Alexey E. Favorsky (1860–1945) is an organic chemist, academician of the USSR Academy of Sciences (1929), laureate of the Stalin Prize for the development of industrial method of isoprene rubber synthesis (1941). His works devoted to unsaturated compounds become a theoretical basis for the industrial synthesis of rubber in the USSR. In 1888 for the first time he obtained a vinyl ester of methylacetylene. Fifty years later in 1939–1940. together with his disciple M. F. Shostakovsky he developed conditions of synthesis of vinyl esters from cheaper acetylene (method of Favorsky-Shostakovsky). This method was introduced in the industry to produce plastics, synthetic fibers, paints, adhesives and other polymers. In 1895 he found a new type of isomerism of α-haloketones to carboxylic acids (Favorsky rearrangement), that initiated synthesis of number of acrylic acids. In 1900–1905 he discovered a method of synthesis of tertiary acetylenic alcohols (acetylene-allene rearrangement, Favorsky reaction). On the basis of this reaction a method for producing isoprene and chloroprene rubbers was developed.
Vitaly G. Khlopin (1890–1950) is radiochemist, one of the founders of Soviet radiochemistry and radium industry; one of the founders of the Radium Research Institute; founder of Soviet radiochemistry school; academician of the USSR Academy of Sciences (1939). In 1945 he headed the the first Soviet radiochemistry department Lenigrad University, where he conducted the first in the Soviet Union lectures on radioactivity. He received the first radium samples in USSR. He discovered the law of the micro-distribution between the solid and liquid phases (Khlopin law). He studied the migration of radioactive elements in the crust and developed a method for determining of absolute age of rocks on the basis of data about their radioactivity.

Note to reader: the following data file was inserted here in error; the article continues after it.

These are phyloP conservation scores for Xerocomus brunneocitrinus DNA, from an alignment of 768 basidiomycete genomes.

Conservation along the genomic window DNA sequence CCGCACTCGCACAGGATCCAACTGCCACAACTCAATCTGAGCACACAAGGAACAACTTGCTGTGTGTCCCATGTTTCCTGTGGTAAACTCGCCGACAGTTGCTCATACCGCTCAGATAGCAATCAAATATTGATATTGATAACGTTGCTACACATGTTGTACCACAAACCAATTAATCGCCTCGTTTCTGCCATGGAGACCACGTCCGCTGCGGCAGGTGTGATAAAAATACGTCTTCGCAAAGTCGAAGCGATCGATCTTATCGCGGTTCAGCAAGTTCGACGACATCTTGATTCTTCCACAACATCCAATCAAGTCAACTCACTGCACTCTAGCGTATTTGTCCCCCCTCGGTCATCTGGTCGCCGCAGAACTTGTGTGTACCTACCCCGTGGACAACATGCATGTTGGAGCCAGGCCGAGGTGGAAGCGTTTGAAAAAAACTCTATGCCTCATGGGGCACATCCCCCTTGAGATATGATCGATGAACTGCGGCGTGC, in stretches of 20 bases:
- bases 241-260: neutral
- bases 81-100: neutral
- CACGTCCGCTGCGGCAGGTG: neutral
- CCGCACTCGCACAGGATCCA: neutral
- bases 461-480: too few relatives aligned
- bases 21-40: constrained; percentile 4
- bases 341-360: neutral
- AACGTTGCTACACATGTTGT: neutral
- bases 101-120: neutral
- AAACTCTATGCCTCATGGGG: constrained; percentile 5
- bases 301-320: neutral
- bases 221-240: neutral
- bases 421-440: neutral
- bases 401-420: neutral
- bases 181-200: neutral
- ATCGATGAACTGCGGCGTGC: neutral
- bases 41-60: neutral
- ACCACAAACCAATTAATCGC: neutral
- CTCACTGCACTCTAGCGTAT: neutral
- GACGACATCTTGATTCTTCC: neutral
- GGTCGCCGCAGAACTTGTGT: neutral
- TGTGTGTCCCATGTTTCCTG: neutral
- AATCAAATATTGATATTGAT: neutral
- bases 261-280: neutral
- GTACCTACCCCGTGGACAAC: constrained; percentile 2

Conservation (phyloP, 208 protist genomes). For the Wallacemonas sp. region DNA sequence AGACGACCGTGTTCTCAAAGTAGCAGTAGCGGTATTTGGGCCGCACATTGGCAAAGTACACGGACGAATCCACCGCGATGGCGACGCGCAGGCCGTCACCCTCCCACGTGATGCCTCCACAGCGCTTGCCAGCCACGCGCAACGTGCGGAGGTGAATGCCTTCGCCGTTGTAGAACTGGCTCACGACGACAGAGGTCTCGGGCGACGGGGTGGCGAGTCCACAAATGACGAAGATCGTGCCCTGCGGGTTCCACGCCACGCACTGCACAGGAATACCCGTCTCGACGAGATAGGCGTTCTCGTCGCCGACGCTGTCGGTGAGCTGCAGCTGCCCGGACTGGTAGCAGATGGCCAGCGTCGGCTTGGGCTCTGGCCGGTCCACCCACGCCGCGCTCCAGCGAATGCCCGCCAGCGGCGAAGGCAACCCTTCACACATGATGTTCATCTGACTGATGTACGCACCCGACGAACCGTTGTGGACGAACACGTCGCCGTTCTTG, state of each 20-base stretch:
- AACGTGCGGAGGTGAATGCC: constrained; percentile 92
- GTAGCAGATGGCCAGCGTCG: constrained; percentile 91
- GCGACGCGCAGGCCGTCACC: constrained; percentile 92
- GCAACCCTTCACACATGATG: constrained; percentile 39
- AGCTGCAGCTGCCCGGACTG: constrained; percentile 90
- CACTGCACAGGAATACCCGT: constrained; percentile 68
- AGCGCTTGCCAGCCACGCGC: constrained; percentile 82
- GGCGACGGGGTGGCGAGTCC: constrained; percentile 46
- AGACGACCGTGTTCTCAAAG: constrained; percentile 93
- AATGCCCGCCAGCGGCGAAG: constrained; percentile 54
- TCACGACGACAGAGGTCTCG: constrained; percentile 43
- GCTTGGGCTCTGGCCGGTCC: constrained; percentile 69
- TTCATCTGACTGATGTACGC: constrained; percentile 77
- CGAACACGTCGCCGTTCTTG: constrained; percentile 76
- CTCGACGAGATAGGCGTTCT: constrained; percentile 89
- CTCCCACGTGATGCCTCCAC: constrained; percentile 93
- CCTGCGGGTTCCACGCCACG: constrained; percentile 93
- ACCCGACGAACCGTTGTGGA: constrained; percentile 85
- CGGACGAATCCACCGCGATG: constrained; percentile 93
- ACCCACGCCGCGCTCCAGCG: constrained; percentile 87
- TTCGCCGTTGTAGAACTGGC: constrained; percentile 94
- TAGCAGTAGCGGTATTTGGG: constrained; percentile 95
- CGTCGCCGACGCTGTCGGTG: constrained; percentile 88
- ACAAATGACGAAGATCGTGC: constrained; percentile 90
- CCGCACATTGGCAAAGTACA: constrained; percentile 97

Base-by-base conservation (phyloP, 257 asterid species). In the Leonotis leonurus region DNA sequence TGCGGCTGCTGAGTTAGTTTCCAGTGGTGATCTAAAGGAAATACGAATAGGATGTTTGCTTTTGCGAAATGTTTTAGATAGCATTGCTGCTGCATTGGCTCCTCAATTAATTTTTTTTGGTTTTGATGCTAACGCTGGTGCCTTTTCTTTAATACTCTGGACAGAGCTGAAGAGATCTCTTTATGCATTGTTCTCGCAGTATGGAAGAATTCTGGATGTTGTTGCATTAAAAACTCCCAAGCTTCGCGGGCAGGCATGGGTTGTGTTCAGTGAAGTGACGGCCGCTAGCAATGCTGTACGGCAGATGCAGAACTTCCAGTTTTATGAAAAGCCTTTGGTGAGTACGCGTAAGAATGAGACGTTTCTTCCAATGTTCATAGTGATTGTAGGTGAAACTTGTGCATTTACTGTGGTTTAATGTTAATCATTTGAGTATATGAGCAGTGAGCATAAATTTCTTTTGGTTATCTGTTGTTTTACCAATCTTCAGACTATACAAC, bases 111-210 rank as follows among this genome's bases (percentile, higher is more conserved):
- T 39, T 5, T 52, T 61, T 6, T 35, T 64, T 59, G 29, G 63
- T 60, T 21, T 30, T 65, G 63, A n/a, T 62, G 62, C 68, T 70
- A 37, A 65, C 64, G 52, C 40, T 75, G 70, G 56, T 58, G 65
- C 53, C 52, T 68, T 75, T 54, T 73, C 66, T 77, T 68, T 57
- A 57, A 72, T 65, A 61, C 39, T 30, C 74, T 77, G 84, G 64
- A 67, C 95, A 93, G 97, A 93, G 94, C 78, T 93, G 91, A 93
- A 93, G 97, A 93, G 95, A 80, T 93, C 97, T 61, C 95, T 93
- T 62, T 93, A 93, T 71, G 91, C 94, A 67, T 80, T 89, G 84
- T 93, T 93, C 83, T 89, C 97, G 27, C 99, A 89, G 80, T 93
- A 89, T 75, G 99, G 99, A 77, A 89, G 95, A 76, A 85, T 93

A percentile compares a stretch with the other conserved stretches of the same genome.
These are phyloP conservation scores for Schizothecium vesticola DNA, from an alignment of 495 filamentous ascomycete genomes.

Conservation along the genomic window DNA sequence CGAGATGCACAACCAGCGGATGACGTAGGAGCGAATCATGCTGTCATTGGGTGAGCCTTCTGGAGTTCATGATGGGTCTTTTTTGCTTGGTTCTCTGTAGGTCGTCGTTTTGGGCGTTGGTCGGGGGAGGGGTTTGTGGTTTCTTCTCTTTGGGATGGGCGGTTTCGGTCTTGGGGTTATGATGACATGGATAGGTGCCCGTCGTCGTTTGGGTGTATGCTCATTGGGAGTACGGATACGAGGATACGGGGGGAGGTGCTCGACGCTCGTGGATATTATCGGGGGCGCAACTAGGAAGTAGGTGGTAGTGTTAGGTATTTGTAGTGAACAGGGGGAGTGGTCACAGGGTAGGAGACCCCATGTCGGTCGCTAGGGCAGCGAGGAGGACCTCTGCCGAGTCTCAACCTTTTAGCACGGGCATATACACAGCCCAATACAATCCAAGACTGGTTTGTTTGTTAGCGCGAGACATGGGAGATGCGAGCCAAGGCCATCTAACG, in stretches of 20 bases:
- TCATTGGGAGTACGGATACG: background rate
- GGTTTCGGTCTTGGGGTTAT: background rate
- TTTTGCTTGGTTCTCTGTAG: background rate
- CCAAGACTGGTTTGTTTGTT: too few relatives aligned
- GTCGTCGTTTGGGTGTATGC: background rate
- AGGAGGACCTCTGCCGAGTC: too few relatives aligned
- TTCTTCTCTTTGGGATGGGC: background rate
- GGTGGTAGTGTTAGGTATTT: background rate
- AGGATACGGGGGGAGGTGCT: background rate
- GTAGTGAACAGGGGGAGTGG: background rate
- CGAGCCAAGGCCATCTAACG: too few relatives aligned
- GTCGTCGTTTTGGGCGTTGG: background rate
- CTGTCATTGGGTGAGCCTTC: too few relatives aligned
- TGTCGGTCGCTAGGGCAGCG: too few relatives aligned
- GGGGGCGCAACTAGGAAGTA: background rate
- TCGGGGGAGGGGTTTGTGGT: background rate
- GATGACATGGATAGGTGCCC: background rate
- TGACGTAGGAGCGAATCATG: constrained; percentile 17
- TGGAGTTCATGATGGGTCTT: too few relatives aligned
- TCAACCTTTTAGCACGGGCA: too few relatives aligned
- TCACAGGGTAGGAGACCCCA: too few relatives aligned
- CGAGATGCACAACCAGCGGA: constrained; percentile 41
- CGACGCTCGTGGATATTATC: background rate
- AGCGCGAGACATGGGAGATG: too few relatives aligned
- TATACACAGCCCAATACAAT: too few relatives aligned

Boris P. Nikolsky (1900–1990) is radio and physical chemist, academician of the USSR Academy of Sciences , the creator of the theory of ion-exchange glass electrodes. His main works are devoted to the physical chemistry of solutions. He was engaged in researches of ion exchange processes between aqueous solutions and various solids, in particular ionites. The theory of such processes developed by B. P. Nikolsky, is applied in ion exchange chromatography and other areas. In 1932 he developed the method of potentiometric titration. In 1932–1937 he proposed the theory of ion exchange for glass electrode, which was confirmed experimentally in 1951. He also completed a large work in the field of theoretical and applied radiochemistry. Since 1946 B. P. Nikolsky is one of the leaders of the establishment and development of industrial plutonium technology in USSR. Under his leadership, researches for improving the yield and quality of plutonium and reducing emissions were carried out. Since 1939, almost fifty years he was the head of the Department of Physical Chemistry. In 1961–1963 he was the dean of the Department of Chemistry at Leningrad State University.
Mikhail M. Schulz (1919–2006) is a prominent scientist in the field of physical chemistry, thermodynamics, chemistry and electrochemistry of glass, membrane electrochemistry; academician of the USSR Academy of Sciences (1979, since 1991 academician of Russian Academy of Sciences). Main scientific achievements of M. M. Schulz are connected with the study of properties of oxide glasses and melts, solving of a wide range of theoretical and applied problems in ionometry, especially pH-metry. Second major line of his work is the study of fundamental problems of the thermodynamic theory of heterogeneous systems. He clarified the formulation of the Le-Chatelier–Brown principle, found thermodynamic regularities of phase transition and chemical reactions in closed systems, developed methods for studying complex systems forming solid solutions. One of the major technical developments of headed by M. M. Schulz Institute of Silicate Chemistry of Russian Academy of Sciences was the creation of materials for thermal protection of the space shuttle “Buran”. In 1967–1972 he was the dean of the Department of Chemistry at Leningrad State University.